Glass blocks came into fashion in the 30s and lasted until the 50s, now they have largely lost their former popularity, although in some places they are preferred again. This can be explained by the fact that a hollow glass block retains heat better than a solid piece of glass, and the problems of increasing energy costs today are not the last. Glass blocks transmit light almost as well as flat glass; however, they scatter it, which makes them opaque and preserves privacy. The glass blocks are strong enough to resist vandalism and burglary. True, they still cannot be supporting structures. Therefore, from above they are covered with load-bearing transverse bridges. With these precautions, an experienced bricklayer can build a glass block up to 2.5 square meters into the wall. The mortar should be composed of white Portland cement and 3 parts of clean, dry fine needle sand. Water is mixed with an equal volume of a liquid additive such as styrene butadiene, which reduces shrinkage and improves the adhesive properties of the solution.
Large areas should still be built by a professional. Additional metal structures are needed to connect the blocks to existing surrounding structures and to compensate for the difference in thermal expansion coefficients of glass and other building materials, as well as to protect the blocks from strong winds. You don’t need any special equipment or special skills to replace a broken glass block, and some professional tricks on this page will help you get the job done quickly and accurately. Finding the correct replacement unit is easy. A building materials company will select a block of any size from any kind of glass for you.
And you also need an assistant who will hold the board on the opposite side so that the solution does not seep out when installing the block..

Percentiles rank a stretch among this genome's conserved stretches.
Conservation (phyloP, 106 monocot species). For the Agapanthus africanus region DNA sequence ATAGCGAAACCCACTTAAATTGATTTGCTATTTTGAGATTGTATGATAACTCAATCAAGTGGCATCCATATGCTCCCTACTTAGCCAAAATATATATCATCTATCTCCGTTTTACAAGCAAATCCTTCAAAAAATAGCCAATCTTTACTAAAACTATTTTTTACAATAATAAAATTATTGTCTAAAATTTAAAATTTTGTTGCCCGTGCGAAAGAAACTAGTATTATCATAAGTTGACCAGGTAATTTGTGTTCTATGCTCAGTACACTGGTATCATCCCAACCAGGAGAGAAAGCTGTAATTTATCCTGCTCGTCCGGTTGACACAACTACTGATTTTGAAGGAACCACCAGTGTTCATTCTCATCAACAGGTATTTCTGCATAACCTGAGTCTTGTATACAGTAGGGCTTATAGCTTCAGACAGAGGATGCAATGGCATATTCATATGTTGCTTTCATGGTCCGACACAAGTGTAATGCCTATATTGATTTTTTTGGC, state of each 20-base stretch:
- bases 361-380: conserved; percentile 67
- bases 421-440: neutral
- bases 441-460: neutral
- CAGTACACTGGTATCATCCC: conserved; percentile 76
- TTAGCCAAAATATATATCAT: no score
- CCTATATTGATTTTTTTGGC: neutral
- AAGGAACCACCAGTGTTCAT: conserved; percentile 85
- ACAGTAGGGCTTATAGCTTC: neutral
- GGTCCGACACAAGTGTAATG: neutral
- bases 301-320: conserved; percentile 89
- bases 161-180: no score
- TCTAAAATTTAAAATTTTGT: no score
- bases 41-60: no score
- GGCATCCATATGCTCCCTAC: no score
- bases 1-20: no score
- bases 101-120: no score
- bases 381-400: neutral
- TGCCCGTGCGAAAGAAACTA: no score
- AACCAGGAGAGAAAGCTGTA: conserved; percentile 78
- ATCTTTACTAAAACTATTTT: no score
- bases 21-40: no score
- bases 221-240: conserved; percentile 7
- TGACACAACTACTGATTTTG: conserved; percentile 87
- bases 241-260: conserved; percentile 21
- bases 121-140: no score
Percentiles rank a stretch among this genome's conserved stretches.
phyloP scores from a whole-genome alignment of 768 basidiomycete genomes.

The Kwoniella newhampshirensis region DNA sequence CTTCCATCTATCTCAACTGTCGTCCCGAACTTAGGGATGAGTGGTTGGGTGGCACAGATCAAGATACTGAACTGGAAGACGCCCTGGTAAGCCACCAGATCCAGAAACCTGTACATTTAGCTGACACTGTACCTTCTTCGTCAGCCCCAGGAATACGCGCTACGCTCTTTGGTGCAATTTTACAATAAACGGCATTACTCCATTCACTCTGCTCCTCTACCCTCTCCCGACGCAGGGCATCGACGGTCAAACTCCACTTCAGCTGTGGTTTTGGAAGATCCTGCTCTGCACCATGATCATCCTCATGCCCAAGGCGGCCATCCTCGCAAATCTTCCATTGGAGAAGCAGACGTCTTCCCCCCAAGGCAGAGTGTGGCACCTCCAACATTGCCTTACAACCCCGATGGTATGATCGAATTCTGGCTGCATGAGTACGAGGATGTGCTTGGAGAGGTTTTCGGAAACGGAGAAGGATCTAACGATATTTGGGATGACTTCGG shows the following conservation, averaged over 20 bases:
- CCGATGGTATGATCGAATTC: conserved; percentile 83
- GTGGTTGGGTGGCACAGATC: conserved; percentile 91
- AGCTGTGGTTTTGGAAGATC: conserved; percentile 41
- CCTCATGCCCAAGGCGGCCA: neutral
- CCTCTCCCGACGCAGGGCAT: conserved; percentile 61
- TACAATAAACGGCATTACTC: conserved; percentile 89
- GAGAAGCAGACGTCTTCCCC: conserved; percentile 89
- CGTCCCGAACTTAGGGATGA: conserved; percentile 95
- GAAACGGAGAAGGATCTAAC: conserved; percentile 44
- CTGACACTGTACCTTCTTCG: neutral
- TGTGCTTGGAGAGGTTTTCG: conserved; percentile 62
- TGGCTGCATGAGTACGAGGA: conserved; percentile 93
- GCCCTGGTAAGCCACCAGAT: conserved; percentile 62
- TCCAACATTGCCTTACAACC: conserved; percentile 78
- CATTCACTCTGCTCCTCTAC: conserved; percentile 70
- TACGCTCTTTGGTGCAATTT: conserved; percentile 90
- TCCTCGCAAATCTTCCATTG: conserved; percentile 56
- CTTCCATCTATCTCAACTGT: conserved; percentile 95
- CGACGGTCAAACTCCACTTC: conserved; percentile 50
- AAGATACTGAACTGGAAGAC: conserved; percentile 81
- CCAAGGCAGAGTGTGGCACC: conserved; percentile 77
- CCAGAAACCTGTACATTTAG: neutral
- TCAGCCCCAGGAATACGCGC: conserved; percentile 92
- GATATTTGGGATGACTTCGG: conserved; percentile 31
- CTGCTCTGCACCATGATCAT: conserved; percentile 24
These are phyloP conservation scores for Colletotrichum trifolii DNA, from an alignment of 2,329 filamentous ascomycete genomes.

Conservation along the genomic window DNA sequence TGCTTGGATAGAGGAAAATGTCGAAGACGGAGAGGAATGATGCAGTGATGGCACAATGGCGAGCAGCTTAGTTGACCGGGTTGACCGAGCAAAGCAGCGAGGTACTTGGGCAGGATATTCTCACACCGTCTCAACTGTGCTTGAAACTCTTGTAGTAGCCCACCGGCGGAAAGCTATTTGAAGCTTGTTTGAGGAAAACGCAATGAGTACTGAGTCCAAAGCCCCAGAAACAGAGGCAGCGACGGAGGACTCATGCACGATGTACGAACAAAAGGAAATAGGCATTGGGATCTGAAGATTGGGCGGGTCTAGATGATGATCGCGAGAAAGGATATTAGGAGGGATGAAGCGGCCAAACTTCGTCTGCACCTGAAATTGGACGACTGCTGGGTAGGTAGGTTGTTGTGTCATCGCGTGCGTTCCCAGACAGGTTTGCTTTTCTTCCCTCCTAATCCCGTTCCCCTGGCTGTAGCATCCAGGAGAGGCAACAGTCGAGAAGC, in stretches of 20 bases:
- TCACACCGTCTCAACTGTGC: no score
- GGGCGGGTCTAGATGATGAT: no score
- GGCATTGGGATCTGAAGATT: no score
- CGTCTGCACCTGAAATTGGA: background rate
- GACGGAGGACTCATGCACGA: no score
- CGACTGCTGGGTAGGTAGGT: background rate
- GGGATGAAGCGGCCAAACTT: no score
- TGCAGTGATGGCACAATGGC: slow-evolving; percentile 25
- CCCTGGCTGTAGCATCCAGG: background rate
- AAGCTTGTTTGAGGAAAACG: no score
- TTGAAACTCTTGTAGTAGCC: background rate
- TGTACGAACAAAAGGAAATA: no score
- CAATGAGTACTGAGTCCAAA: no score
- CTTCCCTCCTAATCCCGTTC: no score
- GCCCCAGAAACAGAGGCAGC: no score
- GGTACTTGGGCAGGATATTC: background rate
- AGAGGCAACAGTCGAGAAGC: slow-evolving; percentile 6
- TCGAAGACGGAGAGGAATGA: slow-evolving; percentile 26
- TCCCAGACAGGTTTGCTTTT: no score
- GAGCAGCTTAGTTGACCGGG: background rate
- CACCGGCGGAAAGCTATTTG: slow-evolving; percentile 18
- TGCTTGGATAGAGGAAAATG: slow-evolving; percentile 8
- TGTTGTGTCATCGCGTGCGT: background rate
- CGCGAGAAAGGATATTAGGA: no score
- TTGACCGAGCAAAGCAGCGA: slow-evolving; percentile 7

Deleting a Broken Block
Using an electric drill with a small diameter drill and a hardened steel tip, drill a series of holes in the cement around the broken block. To avoid damaging the cemented tie rods at the block connections, point the drill towards the damaged block. Wear safety glasses and gloves when working. The holes should be fairly close to each other, but not touching. Carefully remove the cement around the block with a chisel. Then push the block out of the wall. Remove the remaining cement from the cavity with a wire brush.
Installing a new block
Apply a layer of mortar about 12-13 mm to the bottom of the cavity and carefully place a new block in it. Slide a long, thin plank into the slot above the new block and tap on top with a hammer to align the block with the rest. Using a trowel, drive some mortar into the upper side slots and let it drain down, then tamp the mortar with a wooden block, then add more mortar and tamp it again. Add the solution little by little until the side slots are filled with the solution, then fill the gap above the block with a trowel. Align the new connection so that it does not look different from the rest. Remove any excess solution immediately after use with a wet cloth.